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Add a limit on how long TCP data can live at the head of the output queue
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Authored by jtl on Apr 6 2018, 7:48 PM.

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rrs
gnn
Group Reviewers
transport
Summary

Add a limit on how long TCP data can live at the head of the output queue before it is acknowledged by the remote side.

While data lives in the output queue, it takes buffer space. When the remote side holds a connection in persist for an extended period or consumes data slowly, this data can back up in socket buffers. Furthermore, the data may even become stale.

User-space processes can manage part of this process through their own idle timers, etc. However, a user-space process does not have as much visibility into what is happening in the TCP stack. Additionally, when the userspace process has transmitted data and closed a connection, it loses the ability to monitor this and must rely on the kernel to manage the connection.

This feature is not covered by the TCP specification. However, this is somewhat hinted through the "user timeout" option in RFC 793. Also, it is equivalent to what a user-space application could choose to do on its own through more expensive user-space monitoring. Finally, it is an important capability to manage buffer space used on a server.

The user-space API changes are:

  • New sysctl (net.inet.tcp.maxunacktime), which provides a default value for this feature.
  • New socket option (TCP_MAXUNACKTIME), which lets an application set it on a per-socket basis. (If set on the listen socket, connections accepted through the listen socket will inherit the setting.)

The feature defaults to being disabled.

The mechanism is fairly simple:

  • Record the time we add new data to the socket buffer or transmit new data on an idle connection.
  • Update that time when the remote peer's cumulative ACK moves more than one byte. (This avoids counting ACKd persist probes.)
  • When the persist or retransmit timer notice that we haven't received an acknowledgement for the data at the head of the output queue within the maxunacktime, they will reset the connection.
Test Plan

Tested with a script that holds open a connection with data in the output buffer. The code behaves as described.

Diff Detail

Repository
rS FreeBSD src repository
Lint
Lint OK
Unit
No Unit Test Coverage
Build Status
Buildable 16025
Build 16002: arc lint + arc unit

Event Timeline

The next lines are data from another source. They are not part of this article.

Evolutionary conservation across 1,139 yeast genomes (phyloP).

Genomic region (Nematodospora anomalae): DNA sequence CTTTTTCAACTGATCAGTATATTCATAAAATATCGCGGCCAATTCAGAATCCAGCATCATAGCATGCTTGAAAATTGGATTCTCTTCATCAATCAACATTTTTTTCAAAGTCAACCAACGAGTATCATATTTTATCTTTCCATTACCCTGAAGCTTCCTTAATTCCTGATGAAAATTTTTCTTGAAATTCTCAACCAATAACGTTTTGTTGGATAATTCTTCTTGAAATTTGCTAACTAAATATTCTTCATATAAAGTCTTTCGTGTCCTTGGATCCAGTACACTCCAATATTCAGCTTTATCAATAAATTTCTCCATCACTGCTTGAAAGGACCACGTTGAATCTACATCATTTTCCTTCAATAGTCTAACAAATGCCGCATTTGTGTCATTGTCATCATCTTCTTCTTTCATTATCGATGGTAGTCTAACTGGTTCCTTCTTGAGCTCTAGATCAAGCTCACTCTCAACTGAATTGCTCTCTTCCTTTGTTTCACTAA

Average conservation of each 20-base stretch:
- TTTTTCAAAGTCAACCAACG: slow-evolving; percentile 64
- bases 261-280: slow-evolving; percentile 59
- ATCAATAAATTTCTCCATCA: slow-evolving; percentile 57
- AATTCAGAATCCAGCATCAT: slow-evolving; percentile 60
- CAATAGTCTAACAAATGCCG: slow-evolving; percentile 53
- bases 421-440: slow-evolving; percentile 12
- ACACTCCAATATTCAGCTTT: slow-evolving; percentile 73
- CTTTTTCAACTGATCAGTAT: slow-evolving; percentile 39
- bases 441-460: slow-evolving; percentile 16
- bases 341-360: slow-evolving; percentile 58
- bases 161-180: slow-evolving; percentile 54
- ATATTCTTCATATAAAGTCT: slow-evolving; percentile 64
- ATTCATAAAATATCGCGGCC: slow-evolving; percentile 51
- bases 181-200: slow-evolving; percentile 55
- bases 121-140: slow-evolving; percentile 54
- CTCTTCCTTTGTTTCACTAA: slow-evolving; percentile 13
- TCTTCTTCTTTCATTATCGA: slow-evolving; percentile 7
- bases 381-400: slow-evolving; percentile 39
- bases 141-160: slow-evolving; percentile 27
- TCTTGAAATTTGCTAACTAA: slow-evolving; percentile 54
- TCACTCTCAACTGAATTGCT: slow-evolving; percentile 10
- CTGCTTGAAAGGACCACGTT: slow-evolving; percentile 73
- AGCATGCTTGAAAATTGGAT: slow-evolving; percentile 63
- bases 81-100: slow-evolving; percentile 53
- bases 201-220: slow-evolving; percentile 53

jtl created this revision.Apr 6 2018, 7:48 PM
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tuexen added a subscriber: tuexen.Apr 27 2018, 8:32 AM

I'm not sure it is a good idea to have a sysctl for the default value. I would prefer to have the default value always be 0 (not changeable by a sysctl) and required the application to set a non-default value via the socket option. Why is there a need to change the default from "off" on a system wide base?

Will play with the extension in packetdrill over the weekend...

jtl added a comment.Apr 27 2018, 12:26 PM

I'm not sure it is a good idea to have a sysctl for the default value. I would prefer to have the default value always be 0 (not changeable by a sysctl) and required the application to set a non-default value via the socket option. Why is there a need to change the default from "off" on a system wide base?

I don't have a particular use case. I assumed it might be easier, in some environments, to change the default rather than change the application code. However, I don't feel strongly that we need to support a non-0 system-wide default.

tuexen added inline comments.Apr 27 2018, 2:00 PM
sys/netinet/tcp_var.h
127

This field was already added in r333041. So the patch does not apply cleanly anymore.

In D14993#320689, @jtl wrote:

I'm not sure it is a good idea to have a sysctl for the default value. I would prefer to have the default value always be 0 (not changeable by a sysctl) and required the application to set a non-default value via the socket option. Why is there a need to change the default from "off" on a system wide base?

I don't have a particular use case. I assumed it might be easier, in some environments, to change the default rather than change the application code. However, I don't feel strongly that we need to support a non-0 system-wide default.

This works nicely if you have only a single application running on your system. But whatever is fine for your application might not be intended for sshd used to access this system...

tuexen added a comment.May 2 2018, 8:07 PM

OK, I tested this patch and think it is OK to commit under the assumption of removing the sysctl variable net.inet.tcp.maxunacktime.

hiren added a subscriber: hiren.May 2 2018, 8:22 PM

tcp(4) manpage needs to be updated.

Thanks.